What I wouldn’t give to have this time back. I feel caught between two worlds – the world in which I’m a parent and the world in which I want to be a parent again… The world of all-things-children and the world of trying desperately to avoid all things children because it hurts. I think there’s a bit of a disconnect for people struggling with secondary infertility. It’s a conflicting experience to want what you can’t have but you already have. It has dominated the overtones of our life since Gabe’s first birthday. I have tried to be cognizant of the fact that I need to take my time and enjoy watching Gabe grow, because it’s easy to watch him grow and focus on my regret that he doesn’t have a sibling.
Not only did it turn out, but it had a bigger role to play in all of history. Had Naomi not lost her husband and two sons, she never would have had Obed and she never would have played a role in the lineage of Christ. I don’t know if that would make it worth it to me. It’s an awful lot of heartache and loss for something that doesn’t give a whole lot of concrete reward, at least in this lifetime. Perhaps that makes me shallow; it probably makes me much less spiritual than I should be. But rainbows and flowers and sunshine aren’t really on the forefront of my mind right now, so I’ll have to settle for the knowledge that this probably was an incredible honor, even if it doesn’t feel like it would be worth it to me.
I was also relieved by the absence of any record of God punishing Naomi for her bitterness. At least based on the details in the passage, He really doesn’t seem too perturbed by her bitterness, and He still brings the situation back around to a place of healing and joy. Sometimes I feel like I have to work hard to fix my attitude before I can expect any break in our situation. It was nice to see that it may not be that way in reality.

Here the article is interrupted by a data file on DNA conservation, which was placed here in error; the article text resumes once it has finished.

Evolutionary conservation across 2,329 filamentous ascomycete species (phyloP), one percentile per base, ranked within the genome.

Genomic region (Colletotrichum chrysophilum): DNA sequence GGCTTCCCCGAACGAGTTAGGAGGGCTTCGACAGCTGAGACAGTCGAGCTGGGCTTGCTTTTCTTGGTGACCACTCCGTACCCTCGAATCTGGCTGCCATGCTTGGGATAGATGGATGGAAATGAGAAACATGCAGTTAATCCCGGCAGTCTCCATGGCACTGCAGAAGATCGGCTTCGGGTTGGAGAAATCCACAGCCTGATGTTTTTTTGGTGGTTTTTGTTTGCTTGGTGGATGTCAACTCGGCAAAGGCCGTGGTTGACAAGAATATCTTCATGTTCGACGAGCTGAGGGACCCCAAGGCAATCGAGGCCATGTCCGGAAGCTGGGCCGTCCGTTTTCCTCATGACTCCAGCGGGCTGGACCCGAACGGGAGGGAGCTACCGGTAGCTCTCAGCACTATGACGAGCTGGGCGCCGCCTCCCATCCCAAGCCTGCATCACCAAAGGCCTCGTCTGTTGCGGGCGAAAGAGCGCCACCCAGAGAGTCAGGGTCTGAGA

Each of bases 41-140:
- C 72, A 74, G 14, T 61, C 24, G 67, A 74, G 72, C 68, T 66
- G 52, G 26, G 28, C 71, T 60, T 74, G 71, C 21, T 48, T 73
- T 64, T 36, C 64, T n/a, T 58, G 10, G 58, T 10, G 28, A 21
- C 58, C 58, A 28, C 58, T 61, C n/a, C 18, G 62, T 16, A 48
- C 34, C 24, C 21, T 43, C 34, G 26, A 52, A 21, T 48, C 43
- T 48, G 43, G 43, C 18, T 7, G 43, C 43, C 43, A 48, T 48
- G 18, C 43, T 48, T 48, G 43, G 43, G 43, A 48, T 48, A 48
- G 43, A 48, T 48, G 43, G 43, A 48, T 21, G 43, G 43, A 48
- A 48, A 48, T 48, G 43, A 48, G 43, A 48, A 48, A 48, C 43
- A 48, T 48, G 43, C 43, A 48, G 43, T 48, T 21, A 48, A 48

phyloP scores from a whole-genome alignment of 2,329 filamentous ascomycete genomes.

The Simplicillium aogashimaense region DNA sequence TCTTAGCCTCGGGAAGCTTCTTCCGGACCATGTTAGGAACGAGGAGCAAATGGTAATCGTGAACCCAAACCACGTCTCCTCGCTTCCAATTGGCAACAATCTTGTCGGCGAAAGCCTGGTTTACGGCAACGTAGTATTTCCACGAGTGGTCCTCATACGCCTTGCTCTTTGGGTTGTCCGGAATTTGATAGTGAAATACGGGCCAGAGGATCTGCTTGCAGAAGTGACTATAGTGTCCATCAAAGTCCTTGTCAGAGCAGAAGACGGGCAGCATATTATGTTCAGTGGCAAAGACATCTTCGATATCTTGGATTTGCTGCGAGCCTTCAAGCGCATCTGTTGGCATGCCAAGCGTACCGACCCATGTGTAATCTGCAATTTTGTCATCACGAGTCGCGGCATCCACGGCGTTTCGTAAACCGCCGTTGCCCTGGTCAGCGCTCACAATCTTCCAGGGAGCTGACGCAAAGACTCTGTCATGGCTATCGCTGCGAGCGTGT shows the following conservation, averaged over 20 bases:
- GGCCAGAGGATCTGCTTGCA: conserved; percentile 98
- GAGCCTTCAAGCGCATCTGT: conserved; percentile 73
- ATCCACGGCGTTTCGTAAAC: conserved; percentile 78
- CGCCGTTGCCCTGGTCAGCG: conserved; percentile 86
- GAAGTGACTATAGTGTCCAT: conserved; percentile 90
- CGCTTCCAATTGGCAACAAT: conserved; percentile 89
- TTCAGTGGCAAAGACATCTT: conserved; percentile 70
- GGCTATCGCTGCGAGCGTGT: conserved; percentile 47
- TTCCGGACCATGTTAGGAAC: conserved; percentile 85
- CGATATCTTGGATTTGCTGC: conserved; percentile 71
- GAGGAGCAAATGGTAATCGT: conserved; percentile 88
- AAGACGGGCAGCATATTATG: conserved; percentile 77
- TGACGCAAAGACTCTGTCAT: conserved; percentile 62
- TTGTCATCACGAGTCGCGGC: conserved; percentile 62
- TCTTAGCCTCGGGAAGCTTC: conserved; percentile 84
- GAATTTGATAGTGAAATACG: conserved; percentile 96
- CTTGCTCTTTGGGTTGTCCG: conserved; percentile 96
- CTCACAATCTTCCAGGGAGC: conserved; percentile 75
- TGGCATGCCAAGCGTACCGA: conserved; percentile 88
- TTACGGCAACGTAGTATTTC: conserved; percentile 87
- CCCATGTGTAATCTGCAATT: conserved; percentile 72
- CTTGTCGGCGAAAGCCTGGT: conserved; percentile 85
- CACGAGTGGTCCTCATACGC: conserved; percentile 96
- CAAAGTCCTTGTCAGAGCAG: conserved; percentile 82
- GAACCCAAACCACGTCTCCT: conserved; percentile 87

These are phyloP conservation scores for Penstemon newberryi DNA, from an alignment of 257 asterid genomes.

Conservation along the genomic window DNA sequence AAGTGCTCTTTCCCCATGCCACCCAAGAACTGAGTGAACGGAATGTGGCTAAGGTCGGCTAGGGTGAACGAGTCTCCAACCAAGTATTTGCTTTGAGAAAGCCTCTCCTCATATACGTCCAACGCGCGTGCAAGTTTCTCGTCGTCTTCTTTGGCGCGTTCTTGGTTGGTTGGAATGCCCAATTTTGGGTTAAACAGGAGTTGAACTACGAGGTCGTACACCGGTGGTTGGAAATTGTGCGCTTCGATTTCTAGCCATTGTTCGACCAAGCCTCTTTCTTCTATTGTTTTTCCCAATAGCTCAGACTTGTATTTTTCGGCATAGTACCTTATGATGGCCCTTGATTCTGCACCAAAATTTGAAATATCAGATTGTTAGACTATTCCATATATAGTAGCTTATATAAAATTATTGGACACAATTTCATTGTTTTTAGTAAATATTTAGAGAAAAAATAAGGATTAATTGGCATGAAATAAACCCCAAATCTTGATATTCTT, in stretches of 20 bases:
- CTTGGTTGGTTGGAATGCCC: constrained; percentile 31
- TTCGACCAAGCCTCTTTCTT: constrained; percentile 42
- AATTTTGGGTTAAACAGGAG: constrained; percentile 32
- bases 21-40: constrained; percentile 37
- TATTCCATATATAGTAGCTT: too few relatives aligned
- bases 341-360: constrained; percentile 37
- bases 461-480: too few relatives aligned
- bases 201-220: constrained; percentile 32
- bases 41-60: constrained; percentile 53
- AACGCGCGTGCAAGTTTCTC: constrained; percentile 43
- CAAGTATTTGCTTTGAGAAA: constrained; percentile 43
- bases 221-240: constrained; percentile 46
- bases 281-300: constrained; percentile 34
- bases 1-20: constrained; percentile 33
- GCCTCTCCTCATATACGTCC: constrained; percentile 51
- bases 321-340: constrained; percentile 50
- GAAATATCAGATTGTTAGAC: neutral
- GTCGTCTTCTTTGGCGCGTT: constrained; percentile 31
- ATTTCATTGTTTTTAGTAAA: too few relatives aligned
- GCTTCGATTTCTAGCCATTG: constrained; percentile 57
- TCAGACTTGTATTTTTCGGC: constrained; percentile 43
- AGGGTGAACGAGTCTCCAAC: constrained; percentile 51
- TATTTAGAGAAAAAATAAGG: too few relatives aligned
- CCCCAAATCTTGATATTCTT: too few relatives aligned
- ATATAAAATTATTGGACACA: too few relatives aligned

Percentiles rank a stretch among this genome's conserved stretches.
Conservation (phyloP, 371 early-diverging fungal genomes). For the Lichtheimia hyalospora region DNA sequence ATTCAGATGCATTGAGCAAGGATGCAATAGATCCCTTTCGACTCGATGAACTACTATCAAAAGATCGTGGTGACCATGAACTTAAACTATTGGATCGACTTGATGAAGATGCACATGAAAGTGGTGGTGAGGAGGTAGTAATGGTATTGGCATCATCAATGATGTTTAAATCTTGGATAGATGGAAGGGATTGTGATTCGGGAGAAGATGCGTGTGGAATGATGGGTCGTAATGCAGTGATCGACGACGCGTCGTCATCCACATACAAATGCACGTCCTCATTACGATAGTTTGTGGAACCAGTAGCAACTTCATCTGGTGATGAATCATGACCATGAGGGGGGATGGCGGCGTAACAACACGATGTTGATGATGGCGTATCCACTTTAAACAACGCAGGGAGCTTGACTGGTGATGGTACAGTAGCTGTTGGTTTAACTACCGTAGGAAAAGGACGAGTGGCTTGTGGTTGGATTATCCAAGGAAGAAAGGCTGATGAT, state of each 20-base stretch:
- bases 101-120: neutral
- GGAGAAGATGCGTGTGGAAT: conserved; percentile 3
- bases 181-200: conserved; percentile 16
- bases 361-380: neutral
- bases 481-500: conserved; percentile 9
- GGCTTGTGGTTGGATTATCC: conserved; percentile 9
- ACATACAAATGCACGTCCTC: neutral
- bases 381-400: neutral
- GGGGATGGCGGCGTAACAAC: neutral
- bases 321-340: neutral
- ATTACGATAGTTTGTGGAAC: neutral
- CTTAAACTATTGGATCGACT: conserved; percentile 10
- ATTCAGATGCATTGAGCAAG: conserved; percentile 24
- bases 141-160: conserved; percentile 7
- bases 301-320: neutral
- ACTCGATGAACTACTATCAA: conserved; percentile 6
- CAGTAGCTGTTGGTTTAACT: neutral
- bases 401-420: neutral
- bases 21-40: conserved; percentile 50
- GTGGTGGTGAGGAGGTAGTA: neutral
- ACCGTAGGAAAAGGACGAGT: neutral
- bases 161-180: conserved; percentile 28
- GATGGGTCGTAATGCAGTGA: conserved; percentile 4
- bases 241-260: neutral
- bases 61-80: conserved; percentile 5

In other news, I have officially brought down the wrath of Gabe on me. We have three bedrooms in our house. One for us, one for Gabe, and one for a spare room. Gabe has a crib, but over the last two to three months, he has taken to sleeping in the spare room on the double bed. It has made our transition to a “big boy bed” very easy. However, every time I bring up the idea of getting him his own bed, he is insistent that he doesn’t want one. I have begged and pleaded every which way, but he’s having none of it.
That should have been my first clue.
Today, I decided that I was tired of having two of our bedrooms in complete chaos. Well, actually all three are in chaos, but one of them is mine so that one doesn’t count, at least in this part of the story. Anyway, the two bedrooms are in chaos because Gabe’s stuff is strewn through both of them, and the stuff headed to storage is strewn through both of them. I wanted to move all his books to his new room and switch the closets so his clothes and toys were put away.
It went okay this afternoon. I had to do some smooth talking, but he eventually got on board. I thought we were in the clear. This evening, however, an hour after we put him to bed, I could hear him talking in this little, squeaky voice. I thought he was talking to his tiny dog, Dzordzel (yes, he named his dog all by himself), but when I continued hearing it 20 minutes later, I decided to go up and check on him. He was upstairs weeping – literally weeping – about his room. He was heartbroken. You would have thought I had taken Oshi (yes, another stuffed animal he named) and systematically dismembered him and thrown the scraps in the fireplace. He was devastated that his room was different. Saying it “stressed him out” and made him scared, yada yada. Seriously. Yes, my child is three. Yes, he says he is stressed out. He also says things like “kineariously” (??) and all sorts of other descriptors that make me hold my breath while I try to avoid giggling in front of him.
Anyway, long story short, he wants me to move everything back to normal. The way it should be. Messes and all. I, on the other hand, am not going to do it. Rather, I am going to attempt some good old-fashioned retail bribery. I’m hoping that a trip to Target will pump him up about his new, “super cool” room. He was quite nonplussed with this idea, so hopefully it will be more appealing in real life.
So wish me luck. Tomorrow could be a bit harried!